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Saturday, April 18, 2009

Sam Jethroe

Apr 18 1950 

Fifty-nine years ago today, Sam "The Jet" Jethroe made his debut as the first black player on the Boston Braves. Jet had power and speed and hit a home run in his first game with the Braves. Jethroe was a star with the Cleveland Buckeyes in the Negro Leagues. He led the league in batting twice, was a prolific base stealer and still had the ability to hit towering home runs. Jethroe won a World Series with the Buckeyes and played in the East-West All Star game while a Negro league player. Jethroe was one of the stars of the league and was very much qualified to play in the majors.   

He, along with Marvin Williams and Jackie Robinson,  was one of the three players involved in the infamous tryout for the Boston Red Sox in 1945. After Jackie's signing ended segregation in baseball, Jethroe signed with the Dodgers' farm club and played in Montreal in1948. Jet hit .326 with 17 homers, 89 stolen bases and 154 runs in his first full season with the Royals in 1949. Obviously Jet was more than ready for the majors, but the Dodgers simply didn't have a spot for him. They traded him to the Braves where he had a fantastic rookie year in 1950. He hit .273 with 18 homers and 100 runs scored while playing the outfield in Boston. He also led the league in stolen bases and won the Rookie of the Year award by a large margin over pitcher Bob Miller.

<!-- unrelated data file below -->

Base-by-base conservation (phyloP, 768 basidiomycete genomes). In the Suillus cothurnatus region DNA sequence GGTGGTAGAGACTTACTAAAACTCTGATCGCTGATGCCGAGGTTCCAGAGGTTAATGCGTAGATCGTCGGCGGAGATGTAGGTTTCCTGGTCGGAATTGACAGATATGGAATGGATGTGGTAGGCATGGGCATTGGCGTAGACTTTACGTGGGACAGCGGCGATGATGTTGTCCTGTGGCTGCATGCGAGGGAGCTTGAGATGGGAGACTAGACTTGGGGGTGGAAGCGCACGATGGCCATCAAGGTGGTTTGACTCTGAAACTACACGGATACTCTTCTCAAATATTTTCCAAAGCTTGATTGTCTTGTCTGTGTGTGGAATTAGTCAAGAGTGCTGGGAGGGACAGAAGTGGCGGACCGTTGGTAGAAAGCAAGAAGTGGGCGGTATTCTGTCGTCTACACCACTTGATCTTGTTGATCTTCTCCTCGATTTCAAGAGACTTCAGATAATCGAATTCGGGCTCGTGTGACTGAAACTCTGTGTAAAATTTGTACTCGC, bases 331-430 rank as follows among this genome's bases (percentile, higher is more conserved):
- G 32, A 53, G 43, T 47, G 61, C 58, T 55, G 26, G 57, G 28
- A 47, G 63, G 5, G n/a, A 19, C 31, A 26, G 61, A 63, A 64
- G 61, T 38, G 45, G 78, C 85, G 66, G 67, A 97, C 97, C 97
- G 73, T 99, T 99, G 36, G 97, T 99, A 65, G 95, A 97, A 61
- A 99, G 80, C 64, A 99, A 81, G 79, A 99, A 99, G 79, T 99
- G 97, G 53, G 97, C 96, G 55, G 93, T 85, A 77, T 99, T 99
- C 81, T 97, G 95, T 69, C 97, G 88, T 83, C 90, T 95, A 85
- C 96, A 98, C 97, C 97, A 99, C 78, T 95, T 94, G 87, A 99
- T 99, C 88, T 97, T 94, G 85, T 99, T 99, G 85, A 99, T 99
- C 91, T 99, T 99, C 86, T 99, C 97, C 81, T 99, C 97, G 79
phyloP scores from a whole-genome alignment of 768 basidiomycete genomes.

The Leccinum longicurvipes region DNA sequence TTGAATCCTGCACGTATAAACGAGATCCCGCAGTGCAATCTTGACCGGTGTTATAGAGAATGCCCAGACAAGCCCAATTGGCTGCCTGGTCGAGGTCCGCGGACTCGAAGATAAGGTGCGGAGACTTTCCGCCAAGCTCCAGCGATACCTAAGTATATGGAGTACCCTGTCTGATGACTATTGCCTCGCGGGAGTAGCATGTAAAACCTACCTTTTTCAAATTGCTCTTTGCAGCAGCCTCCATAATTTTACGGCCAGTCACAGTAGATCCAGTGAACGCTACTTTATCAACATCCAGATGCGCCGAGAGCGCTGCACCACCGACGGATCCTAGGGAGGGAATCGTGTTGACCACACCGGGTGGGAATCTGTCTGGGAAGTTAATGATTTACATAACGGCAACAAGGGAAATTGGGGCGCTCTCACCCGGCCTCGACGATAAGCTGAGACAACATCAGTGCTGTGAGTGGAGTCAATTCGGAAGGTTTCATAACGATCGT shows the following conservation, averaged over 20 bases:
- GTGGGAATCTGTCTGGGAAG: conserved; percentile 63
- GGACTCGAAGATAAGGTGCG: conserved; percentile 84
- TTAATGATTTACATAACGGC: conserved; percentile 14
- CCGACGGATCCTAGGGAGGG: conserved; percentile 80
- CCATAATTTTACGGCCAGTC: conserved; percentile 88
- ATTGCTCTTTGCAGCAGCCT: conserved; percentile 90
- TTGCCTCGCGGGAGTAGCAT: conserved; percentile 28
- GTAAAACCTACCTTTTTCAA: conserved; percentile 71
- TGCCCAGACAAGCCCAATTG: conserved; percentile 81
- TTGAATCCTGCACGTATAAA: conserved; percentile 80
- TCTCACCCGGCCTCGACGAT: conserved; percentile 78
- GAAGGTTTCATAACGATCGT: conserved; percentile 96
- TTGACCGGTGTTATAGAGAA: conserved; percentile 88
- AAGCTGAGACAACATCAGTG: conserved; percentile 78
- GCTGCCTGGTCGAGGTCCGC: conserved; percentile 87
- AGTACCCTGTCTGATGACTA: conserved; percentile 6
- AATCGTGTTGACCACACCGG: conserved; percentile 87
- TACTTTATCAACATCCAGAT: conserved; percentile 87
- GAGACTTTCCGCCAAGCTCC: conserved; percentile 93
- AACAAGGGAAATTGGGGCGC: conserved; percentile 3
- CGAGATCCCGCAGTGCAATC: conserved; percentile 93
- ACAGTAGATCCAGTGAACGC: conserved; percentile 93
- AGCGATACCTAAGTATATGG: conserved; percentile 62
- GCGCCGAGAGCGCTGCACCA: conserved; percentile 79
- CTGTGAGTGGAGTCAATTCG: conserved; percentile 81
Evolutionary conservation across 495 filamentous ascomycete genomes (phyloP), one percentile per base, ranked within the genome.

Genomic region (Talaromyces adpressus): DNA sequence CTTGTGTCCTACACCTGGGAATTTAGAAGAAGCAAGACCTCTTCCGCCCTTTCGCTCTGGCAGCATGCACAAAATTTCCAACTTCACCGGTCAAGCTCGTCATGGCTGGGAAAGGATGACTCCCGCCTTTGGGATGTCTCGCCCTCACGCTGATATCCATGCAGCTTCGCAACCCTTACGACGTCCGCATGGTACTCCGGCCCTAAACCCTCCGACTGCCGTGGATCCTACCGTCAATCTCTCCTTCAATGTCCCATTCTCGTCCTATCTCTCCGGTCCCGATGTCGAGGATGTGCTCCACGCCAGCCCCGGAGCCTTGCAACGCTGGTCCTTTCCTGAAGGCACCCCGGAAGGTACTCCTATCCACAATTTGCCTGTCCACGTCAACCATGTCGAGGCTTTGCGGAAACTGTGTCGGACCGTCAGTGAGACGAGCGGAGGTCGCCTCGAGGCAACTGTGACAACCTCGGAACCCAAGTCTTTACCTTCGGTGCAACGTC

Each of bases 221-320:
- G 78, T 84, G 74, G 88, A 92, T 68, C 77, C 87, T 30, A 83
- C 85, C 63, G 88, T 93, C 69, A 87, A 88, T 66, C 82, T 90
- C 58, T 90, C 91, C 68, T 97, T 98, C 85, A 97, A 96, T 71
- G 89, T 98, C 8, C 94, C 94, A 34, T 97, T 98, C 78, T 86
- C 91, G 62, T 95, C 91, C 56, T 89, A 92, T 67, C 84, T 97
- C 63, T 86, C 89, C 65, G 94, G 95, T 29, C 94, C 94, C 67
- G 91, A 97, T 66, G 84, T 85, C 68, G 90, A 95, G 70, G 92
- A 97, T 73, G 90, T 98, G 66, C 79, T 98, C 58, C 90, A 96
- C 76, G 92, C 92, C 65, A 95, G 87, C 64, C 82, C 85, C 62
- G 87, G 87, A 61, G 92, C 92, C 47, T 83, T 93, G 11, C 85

His 1951 stats were even better than his rookie totals but in 1952 his production dipped sharply. He was sent down to the Braves' minor league team in Toledo where he had another solid season and blasted a monster homer over the 472 foot left field wall at the Toledo stadium. He was traded to the Pirates for the 1954 season, but only got one at bat with the big league club before being sent down for good. He spent 5 years playing quality baseball for Toronto of the International League before retiring in 1958 at the age of 40. 

The fact that there were players like Jethroe who were major league quality but were not allowed the opportunity to play in the majors during their prime frustrates me to no end. I like going over the stats of players from past eras and I always wonder what could Jet have done if he played in the 40's? I doubt he would hit .340 with 90 something stolen bases like he did in the Negro Leagues, but with those skills, I bet he could have put up some pretty nice numbers during his prime. I'm glad that Jet, unlike so many others, was at least given an opportunity to play in the bigs at least for a short time and that the Braves were willing to give him that shot.  


MattR said...

Nice post. I love seeing those old Bowman cards!

intoleftfield said...

The back of the 1951 Bowman card was always ridiculous to me... I guess it was just the times.

Great write-up! Always love a history lesson on a player who was important to the game, but has faded. It's important to remember these guys from a historical sense.